My Ancestry Jerry Lee Banister family tree has now exceeded 18,000 people, as I continue to find connections with each DNA match. It isn’t getting me any closer to a conversation with my birth mother, but it continues to support my unique relationship as her first son. She called me Jerry Lee, a name she also gave to her next son. Perhaps, she knew that I would get a different name once the adoption was finalized. I cannot not find a any evidence on my tree that it was a family name, and the most popular owner of this identity, Jerry Lee Lewis, didn’t even start recording until five years after my birth. It’s one of many mysteries that will probably never be solved without her acknowledgement of my existence. 

I’m just grateful this holiday season to be alive, as I continue to quietly support right-to-life and adoption. In my case, it’s been a blessing after 68 years of enjoying life. All I would really want to say to her is thank you, but I still have questions. Considering the times, I’m sure she had little choice in keeping me. Abortions were dangerous and illegal, not to mention murder. There are circumstances when it may be justifiable, especially when the mother’s life is in danger, but adoption is always the best option. As I think about it, so far four other lives would also not exist if I had not been born. My son, three grandchildren and their potential offspring would have been tragically lost.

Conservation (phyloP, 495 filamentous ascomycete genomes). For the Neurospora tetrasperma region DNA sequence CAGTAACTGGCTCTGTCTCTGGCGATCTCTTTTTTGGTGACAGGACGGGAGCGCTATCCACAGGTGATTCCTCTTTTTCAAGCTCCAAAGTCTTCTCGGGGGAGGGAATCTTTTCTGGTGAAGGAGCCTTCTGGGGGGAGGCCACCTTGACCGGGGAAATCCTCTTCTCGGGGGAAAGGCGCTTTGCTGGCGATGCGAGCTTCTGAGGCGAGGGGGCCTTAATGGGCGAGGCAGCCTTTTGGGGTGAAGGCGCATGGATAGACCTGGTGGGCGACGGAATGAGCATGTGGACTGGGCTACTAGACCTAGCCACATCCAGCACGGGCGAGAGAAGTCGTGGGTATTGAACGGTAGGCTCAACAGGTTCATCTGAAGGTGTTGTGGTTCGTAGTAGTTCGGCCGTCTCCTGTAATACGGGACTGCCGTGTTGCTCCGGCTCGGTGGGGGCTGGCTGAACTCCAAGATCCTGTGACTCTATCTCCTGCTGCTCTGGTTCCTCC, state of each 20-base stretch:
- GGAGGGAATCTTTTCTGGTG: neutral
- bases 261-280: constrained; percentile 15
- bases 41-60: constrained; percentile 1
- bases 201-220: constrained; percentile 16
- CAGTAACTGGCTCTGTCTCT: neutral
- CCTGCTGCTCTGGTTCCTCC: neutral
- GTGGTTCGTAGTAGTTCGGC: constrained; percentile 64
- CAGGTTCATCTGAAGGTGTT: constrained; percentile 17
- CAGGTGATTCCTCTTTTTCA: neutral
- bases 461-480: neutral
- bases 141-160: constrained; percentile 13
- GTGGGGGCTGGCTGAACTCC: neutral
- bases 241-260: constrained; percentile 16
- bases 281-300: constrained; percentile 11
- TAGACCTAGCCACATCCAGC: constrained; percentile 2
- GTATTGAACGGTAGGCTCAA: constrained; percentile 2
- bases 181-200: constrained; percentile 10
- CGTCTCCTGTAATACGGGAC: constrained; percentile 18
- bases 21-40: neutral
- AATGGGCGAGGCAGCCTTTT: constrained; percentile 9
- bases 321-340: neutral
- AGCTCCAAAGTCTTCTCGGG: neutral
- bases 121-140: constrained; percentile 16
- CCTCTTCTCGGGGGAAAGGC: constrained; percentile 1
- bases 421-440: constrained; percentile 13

I would never have known my adoptive parents, their parents, and families. I would not know their friends, neighbors, or siblings. Instead, I would have had different brothers and sisters, grandparents, cousins, and acquaintances. These are the strangers that occupy most of my ancestral tree. It’s odd to realize that I’m researching people that I will probably never know. However, there have been a few that I’m now in touch with, trying to figure out if they are as interested in me, as I am with them?

I would still like to know how the relationship between my birth parents came about, and why it ended? It doesn’t matter to me if it was love or passion. I will make no judgments or question any decisions. I’d like them to know how I turned out, and that they should proud of what they created. I know that sounds a bit like Frankenstein, but I’m the successful product of many generations of Ban(n)isters, who descend from LaBorn (1801-1885) and beyond, once someone much smarter than me figures that out. This much we all have in common. In the meantime, the tree will continue to grow as I continue to find my place in the Ban(n)ister family, even if it’s just on paper and because we share genetic matter that none of us totally understands.